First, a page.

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Surging Sales Spur Big Drop in Inventories

October 15, 1985|Associated Press

WASHINGTON — Business inventories fell 0.4% in August, the biggest decline in 17 months, as stockpiling failed to keep pace with a surge in sales, the government reported today.

The Commerce Department said that the value of goods on shelves and back lots dipped to $577.9 billion in August following a 0.1% July increase. The decline was the sharpest since a 0.6% drop in March, 1983.

The big August decline in inventories could signal that businesses are finally working through a backlog and will begin placing new orders. Those orders could translate into increased production and rising employment.

The drop in inventories came as sales soared in August, advancing by 1.6% after a 1% July increase. The gain left sales at $429.1 billion in August.

Retail Sales Up 2.3%

The overall sales gain was paced by a 2.3% jump in sales by retailers. Sales at the wholesale level rose by 1.7% while sales by manufacturers were up 1.1%.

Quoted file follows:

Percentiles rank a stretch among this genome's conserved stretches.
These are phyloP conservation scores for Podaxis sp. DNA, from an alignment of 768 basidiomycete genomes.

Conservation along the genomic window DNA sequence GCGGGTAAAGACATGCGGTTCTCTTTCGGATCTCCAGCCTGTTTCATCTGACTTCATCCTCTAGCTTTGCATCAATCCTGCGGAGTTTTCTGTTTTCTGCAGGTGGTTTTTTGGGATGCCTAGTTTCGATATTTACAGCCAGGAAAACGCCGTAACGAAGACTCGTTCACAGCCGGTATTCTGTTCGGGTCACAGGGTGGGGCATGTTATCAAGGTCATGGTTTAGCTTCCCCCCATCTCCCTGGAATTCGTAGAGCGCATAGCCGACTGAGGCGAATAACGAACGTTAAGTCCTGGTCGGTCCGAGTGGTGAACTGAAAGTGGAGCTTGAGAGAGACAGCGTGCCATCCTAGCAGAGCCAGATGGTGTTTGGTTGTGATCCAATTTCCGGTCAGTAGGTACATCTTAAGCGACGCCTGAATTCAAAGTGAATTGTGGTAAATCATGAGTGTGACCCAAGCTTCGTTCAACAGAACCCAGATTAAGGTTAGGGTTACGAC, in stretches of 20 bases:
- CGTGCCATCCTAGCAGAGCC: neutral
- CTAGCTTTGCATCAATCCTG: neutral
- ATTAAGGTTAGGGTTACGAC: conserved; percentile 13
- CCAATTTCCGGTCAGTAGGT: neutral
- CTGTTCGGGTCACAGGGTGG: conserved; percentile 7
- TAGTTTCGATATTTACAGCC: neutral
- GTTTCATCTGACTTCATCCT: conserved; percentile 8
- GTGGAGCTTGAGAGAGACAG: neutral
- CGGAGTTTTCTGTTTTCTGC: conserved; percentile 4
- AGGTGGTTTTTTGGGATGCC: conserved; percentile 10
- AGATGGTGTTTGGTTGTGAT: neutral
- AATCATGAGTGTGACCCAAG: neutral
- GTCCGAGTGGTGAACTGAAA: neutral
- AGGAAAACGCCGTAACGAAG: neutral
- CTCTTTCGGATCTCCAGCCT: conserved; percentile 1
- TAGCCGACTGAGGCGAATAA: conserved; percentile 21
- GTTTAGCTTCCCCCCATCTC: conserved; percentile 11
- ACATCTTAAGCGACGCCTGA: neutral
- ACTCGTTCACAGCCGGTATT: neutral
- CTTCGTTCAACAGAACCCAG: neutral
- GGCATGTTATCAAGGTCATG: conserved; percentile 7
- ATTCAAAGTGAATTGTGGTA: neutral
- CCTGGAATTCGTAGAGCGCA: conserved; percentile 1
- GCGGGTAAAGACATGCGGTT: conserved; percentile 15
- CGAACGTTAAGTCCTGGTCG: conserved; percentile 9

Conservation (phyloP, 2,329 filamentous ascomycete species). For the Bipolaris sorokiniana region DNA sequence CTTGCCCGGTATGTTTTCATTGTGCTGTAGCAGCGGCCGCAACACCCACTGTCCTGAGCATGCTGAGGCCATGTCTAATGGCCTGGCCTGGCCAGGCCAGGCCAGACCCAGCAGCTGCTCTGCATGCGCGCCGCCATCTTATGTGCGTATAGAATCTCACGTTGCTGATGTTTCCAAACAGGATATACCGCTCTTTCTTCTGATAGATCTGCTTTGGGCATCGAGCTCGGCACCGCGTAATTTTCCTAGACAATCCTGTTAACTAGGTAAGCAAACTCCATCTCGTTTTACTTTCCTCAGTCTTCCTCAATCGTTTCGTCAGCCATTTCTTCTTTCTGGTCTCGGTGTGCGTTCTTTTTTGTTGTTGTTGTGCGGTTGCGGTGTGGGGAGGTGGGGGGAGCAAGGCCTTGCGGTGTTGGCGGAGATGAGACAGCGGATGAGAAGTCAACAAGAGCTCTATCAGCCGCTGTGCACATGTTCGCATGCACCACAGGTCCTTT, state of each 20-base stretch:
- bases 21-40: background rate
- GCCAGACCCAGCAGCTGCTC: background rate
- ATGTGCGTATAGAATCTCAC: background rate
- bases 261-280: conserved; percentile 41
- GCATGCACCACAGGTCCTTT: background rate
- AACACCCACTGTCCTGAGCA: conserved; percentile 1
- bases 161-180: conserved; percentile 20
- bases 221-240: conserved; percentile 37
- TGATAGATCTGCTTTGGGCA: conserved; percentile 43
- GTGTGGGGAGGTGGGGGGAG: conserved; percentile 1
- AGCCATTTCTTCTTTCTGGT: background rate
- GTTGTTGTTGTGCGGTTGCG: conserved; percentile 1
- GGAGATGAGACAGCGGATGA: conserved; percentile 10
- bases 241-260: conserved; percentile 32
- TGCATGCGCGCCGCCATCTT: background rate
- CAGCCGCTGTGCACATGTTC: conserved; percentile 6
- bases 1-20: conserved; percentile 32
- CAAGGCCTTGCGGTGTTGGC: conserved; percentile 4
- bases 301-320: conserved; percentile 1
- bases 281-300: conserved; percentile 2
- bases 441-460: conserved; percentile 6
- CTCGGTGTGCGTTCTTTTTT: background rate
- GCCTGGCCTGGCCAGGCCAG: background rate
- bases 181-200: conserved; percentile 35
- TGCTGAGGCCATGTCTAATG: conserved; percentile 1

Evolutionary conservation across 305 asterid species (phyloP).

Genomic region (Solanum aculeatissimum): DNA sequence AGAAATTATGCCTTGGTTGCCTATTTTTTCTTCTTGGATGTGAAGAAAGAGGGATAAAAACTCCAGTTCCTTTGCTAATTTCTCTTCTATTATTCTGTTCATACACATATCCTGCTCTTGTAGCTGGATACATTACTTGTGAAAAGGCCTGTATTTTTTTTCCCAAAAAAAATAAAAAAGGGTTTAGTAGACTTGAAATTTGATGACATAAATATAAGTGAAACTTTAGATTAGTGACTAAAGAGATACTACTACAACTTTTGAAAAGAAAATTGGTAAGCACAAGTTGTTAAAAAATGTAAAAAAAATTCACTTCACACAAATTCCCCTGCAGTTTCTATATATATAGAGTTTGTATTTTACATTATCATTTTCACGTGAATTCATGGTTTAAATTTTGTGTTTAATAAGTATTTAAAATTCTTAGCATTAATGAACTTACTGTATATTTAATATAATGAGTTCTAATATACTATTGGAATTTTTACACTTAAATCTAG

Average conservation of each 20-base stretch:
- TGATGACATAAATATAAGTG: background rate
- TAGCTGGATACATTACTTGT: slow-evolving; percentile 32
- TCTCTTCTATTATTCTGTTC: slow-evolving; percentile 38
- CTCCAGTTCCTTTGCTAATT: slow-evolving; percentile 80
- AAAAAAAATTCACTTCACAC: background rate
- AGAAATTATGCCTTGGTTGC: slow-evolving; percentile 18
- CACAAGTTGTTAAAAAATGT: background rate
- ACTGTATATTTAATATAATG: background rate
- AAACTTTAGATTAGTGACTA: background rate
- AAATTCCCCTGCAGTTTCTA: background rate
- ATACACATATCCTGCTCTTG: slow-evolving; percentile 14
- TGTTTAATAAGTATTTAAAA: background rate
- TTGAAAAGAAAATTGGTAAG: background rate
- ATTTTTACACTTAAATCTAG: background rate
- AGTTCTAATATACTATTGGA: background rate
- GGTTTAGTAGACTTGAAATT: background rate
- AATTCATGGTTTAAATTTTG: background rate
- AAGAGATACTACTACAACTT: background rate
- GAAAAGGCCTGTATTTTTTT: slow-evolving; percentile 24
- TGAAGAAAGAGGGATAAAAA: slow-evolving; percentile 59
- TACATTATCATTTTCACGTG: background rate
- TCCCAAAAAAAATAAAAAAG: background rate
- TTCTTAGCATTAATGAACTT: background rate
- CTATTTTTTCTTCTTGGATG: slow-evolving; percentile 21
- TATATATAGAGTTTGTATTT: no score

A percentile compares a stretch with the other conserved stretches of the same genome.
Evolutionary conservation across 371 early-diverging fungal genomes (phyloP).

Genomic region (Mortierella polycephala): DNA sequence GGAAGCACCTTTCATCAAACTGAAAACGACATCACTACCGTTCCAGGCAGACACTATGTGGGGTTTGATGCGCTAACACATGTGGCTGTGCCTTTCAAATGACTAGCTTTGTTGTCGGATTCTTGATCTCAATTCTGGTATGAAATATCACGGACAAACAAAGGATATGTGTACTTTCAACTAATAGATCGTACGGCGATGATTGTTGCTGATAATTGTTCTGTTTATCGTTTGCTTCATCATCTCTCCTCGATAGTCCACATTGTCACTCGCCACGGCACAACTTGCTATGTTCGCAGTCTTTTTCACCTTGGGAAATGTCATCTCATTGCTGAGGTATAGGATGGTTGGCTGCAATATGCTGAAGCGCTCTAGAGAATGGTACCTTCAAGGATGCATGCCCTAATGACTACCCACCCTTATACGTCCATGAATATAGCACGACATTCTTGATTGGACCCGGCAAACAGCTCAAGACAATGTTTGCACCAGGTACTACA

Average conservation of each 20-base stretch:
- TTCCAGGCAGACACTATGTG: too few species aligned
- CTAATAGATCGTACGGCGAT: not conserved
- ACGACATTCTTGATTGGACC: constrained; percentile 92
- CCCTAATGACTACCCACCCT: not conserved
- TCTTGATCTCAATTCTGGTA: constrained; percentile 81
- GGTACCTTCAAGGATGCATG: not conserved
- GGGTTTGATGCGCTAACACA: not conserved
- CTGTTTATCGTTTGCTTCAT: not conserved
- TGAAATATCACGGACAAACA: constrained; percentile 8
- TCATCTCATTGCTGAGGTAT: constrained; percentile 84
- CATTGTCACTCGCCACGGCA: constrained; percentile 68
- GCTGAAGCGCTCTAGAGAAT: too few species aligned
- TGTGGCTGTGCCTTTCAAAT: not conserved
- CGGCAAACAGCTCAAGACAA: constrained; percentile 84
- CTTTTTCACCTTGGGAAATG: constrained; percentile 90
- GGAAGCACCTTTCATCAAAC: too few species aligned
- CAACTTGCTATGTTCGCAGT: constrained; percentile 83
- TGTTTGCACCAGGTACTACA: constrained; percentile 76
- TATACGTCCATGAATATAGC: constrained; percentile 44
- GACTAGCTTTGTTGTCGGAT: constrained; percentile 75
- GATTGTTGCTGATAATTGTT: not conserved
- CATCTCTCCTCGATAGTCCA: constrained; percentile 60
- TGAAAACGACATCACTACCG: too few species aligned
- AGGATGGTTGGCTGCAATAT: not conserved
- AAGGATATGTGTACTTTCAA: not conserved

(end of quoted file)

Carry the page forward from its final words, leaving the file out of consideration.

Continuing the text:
The 0.4% drop in inventories was led by a 0.9% decline in stocks at the retail level as shelves were depleted by the surge in sales.

Inventories fell 0.2% at both the wholesale and manufacturing levels.

With sales rising and inventories falling, the inventory-to-sales level declined to 1.35 in August. This meant that it would take 1.35 months to deplete inventories at the August sales pace.

It was the lowest inventory-to-sales ratio since a similar 1.35 in May. The record low was 1.3 set in January, 1984.

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